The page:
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Health care is unaffordable for many in Wyoming. A new group would look for solutions.

The Wyoming Healthcare Authority would propose changes that support ‘healthy living and economic security.’ Far-right lawmakers are skeptical.

Gov. Mark Gordon at the Sublette County Library on Dec. 15, 2023. (Mike Koshmrl/WyoFile)

by Madelyn Beck, WyoFile

In 1993, Wyoming leaders created a commission to make recommendations for reforming the state’s health care system. One out of every four Wyomingites at the time spent more than 20% of their income on medical expenses.

“Wyoming’s greatest natural resource is our people,” Thomas Stroock, a U.S. ambassador and Republican state politician who chaired the committee said that year. “Caring for their health is essential to the future of our state.”

A decade later, the state empanelled another commission to grapple with many of the same questions over health care affordability. And yet cost and accessibility remain vexing issues here, experts in the field say.

That reality is spurring state officials to take another crack at the problem with a new commission. But this one, unlike the previous iterations, would be permanent: the Wyoming Healthcare Authority.

“If you don’t have health care in an area, it’s really hard to have economic development and stability.”


As proposed, that authority would be made of experts from the public and private sectors who aggregate data and real-world experiences to make recommendations on how to improve the state’s health care system. And unlike the previous panels, this group would stick around to see them through.

“They put the recommendations forward, but then they ended,” Jen Davis, Gov. Mark Gordon’s health and human services policy director, said of the previous attempts. “So then there was no continued conversation after that to make sure that those recommendations continued to move forward, that those recommendations were still appropriate. They just kind of fell flat.”

The authority would focus on things like cost, quality, innovation and access to health care, according to the proposal, and would only require one full-time paid position: an executive director.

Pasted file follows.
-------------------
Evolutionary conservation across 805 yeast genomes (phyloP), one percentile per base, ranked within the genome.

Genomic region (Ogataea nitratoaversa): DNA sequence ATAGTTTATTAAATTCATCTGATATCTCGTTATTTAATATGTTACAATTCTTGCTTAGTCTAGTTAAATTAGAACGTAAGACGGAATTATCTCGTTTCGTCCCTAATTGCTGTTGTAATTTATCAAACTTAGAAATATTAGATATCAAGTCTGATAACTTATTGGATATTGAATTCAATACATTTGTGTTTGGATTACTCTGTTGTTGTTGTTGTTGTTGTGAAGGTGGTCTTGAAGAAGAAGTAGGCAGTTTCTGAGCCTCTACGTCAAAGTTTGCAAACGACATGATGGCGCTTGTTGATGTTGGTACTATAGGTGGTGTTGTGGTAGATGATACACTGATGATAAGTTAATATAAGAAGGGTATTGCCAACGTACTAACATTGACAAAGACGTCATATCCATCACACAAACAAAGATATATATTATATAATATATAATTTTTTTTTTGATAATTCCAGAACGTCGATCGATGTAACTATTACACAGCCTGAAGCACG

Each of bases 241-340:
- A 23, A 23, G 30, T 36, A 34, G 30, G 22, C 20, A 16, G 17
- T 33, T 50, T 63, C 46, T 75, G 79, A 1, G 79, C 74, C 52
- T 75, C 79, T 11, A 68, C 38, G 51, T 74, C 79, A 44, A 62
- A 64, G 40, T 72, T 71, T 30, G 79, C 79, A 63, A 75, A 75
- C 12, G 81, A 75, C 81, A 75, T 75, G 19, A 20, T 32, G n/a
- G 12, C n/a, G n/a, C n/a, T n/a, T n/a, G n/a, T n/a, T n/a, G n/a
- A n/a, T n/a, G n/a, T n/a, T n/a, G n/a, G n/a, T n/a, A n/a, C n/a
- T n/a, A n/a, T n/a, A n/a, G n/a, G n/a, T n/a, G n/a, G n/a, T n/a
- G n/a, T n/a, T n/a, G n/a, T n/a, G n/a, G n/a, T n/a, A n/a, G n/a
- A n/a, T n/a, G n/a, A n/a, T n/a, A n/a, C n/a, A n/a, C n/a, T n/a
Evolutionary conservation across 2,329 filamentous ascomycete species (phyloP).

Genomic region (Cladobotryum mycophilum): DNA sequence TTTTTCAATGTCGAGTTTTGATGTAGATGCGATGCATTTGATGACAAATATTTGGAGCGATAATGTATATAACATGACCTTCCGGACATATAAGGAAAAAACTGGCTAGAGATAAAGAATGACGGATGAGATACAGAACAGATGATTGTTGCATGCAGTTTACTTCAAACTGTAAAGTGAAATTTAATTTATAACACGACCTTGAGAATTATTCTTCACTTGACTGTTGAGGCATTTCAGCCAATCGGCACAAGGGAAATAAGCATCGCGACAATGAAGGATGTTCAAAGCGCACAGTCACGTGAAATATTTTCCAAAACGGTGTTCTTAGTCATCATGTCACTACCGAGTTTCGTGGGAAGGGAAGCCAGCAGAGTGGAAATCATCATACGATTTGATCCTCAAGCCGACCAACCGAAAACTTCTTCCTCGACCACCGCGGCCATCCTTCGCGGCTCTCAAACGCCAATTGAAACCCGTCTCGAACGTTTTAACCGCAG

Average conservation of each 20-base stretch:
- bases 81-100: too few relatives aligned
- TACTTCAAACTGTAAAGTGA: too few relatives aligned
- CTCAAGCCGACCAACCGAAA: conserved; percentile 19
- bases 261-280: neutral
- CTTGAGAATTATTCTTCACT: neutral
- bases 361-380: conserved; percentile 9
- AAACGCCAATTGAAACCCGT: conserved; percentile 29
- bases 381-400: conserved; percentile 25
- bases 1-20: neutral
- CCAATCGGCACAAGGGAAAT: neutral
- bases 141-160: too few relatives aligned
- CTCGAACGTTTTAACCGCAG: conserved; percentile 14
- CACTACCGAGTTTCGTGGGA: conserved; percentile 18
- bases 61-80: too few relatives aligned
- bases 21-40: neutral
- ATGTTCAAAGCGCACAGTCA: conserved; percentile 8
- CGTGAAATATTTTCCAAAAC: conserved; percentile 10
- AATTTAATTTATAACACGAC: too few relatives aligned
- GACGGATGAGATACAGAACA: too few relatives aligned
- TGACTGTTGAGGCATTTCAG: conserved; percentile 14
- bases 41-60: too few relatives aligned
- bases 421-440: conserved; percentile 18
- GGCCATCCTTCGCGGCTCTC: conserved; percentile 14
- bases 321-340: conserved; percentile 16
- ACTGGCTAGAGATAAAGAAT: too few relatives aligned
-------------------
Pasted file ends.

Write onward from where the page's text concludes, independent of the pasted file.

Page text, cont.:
“The mission of this group is to engage in collaborative decision making for improved health outcomes and economic diversification,” Davis told the Legislature’s Joint Labor, Health and Social Services Committee while introducing the concept Monday. “If you don’t have health care in an area, it’s really hard to have economic development and stability.”

There were plenty of concerns voiced during Monday’s meeting, though, largely from members of the Wyoming Freedom Caucus and other far-right politicians. Questions ranged from who’d be part of this new authority to whether this new body was necessary when committees like theirs already exist.

“Some of us are concerned about what we see happening in departments and different portions of the medical community,” said Sen. Lynn Hutchings (R-Cheyenne). She also expressed concern that the proposed commission would add an extra “layer” of government. “This kind of bothers me in that you’re trying to alleviate a process that seems to be working really well.”

Davis countered that she didn’t believe today’s system is working that well.

“I respectfully disagree,” she said. “I think sometimes constituents maybe come forward to all of you and you hear one side of the issue and not necessarily all the sides of the issue, and sometimes that results in policy that doesn’t work for everybody.”

The committee voted 8-6 to draft bill language to form a healthcare authority. Legislators intend to review and vote on that legislation at their next meeting in June.